# Homework Help: Accelerating with gravity equation

1. Jan 4, 2004

### Cr4X

Allright, this isn't exactly a K-12 question, but I am trying to learn something on my own, since I don't think I learn enough at my school. Anyway, I am working with Basic Physics secound edition, and I really need some place to ask for help since I am stuck.

I have come to a place, where I am getting taught how to use an equation to learn how far an object has traveled with gravity:

d = v0t+½at**2

Explanation:
v0 = starting position
d = distance
at = unsure but a = acceleration and t = time
** = It's difficult to explain but: 3**3 = 3*3*3=27

Should I multiply v0 with time or what?

When v0 = 0 it shows me this example for 1 secound of acceleration:
d = ½*9.8*1**2

Here I get that distance traveled = average speed * secound, but I don't get **2

2. Jan 4, 2004

### HallsofIvy

Well, yes, that exactly what "v0t" means!

They are exactly the same (and I'm impressed that you saw the "average speed" connection).

One can show (though it requires calculus) that if acceleration is constant then distance moved will depend on t2 and is the same as averaging initial and final velocity and using that like a constant velocity.

3. Jan 5, 2004

### Cr4X

I understand most of it now, but I still don't get **2...
Let's say we drop a ball from a tall building and it reaches ground after 2 secounds gaining a speed of 19.6m/s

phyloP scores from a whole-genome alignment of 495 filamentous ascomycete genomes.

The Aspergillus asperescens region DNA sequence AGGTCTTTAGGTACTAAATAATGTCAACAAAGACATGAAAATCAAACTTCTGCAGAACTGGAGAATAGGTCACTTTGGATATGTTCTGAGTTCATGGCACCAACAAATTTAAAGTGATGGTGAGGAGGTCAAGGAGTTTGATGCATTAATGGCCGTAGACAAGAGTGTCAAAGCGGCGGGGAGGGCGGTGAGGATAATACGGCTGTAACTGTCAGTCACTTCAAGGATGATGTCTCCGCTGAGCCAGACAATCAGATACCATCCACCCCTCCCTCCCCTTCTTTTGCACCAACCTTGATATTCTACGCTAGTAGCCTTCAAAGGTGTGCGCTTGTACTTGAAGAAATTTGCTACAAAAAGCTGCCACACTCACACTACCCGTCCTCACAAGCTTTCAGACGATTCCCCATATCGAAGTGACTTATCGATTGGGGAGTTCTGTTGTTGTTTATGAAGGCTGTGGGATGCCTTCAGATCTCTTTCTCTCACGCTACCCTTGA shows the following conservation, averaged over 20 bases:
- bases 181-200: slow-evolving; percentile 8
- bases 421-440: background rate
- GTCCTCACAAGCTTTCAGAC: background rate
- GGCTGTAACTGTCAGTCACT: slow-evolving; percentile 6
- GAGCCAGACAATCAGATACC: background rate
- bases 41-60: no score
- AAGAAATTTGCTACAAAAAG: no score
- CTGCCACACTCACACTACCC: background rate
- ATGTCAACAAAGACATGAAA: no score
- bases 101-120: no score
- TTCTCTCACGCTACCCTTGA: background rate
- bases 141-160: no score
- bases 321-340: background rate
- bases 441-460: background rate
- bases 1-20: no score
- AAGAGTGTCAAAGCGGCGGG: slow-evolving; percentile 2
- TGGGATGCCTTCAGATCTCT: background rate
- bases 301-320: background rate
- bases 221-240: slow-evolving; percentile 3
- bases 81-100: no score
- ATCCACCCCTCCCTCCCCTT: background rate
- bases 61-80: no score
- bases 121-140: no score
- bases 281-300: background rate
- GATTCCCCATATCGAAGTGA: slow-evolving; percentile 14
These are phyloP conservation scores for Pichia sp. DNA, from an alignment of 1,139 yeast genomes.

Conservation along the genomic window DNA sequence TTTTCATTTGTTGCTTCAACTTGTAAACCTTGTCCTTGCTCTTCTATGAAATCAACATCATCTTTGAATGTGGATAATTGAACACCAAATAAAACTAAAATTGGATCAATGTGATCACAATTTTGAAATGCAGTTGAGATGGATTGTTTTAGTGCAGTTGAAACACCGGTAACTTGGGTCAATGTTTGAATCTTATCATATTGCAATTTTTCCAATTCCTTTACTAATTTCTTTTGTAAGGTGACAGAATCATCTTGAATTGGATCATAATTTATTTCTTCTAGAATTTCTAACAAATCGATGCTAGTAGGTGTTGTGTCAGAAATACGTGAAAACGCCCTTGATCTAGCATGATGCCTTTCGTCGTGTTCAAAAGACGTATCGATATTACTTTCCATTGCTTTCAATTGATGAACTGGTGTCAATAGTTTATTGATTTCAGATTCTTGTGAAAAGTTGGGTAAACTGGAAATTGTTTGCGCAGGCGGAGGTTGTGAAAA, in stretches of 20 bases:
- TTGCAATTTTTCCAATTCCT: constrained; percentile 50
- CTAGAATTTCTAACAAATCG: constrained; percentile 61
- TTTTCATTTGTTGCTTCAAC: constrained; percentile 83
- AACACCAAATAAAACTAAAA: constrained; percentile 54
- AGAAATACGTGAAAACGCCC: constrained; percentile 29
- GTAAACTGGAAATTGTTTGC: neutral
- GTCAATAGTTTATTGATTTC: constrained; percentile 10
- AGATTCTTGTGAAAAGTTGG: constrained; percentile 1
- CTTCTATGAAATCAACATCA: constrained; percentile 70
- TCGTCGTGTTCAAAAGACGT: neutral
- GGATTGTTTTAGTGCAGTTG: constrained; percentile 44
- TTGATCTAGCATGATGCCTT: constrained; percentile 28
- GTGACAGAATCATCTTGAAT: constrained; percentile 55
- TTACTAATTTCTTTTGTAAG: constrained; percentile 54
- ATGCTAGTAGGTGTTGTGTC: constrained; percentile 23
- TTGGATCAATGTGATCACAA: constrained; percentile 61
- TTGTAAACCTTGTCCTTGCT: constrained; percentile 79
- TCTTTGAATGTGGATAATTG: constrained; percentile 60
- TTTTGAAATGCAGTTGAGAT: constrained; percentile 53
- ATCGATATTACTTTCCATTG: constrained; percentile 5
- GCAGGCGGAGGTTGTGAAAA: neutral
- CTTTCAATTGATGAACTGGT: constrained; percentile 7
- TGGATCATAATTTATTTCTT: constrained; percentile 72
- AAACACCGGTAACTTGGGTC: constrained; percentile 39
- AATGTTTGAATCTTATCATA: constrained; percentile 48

d=½*19.6*2=19.6m

I can't see the problem in this one, but if I now add the **2 equation it would look like this:
d=½*19.6*2**2=39.2m

4. Jan 5, 2004

### Staff: Mentor

Nothing wrong with this, if you know what you are doing. You are using the final velocity (19.6) to find the average velocity 1/2 (19.6). So, you are essentially doing this:

$$d=V_{ave}\times T$$, which becomes..
$$d=\frac{1}{2}(V_{initial} + V_{final})\times T$$
which becomes (since it starts from rest)...
$$d=\frac{1}{2}(V_{final})\times T$$
$$d=\frac{1}{2}(aT)\times T$$

Note that you are already using time once, to caculate Vfinal; if you wish to skip that separate step, you can go directly to distance without calculating Vfinal. In that case you use "a" (acceleration) in the formula, not Vfinal:
$$d=\frac{1}{2}aT^2$$
No. The version of the distance formula that uses T2 (aka T**2) is 1/2 a T2, not 1/2 Vfinal T2! (See the discussion above.)

Does this help a bit?

5. Jan 5, 2004

### Cr4X

I don't really get it, but I as long as I know how to calculate the answer, i'm fine, when I have learnt more I might return and fully understand it.

Thanks a lot for the help.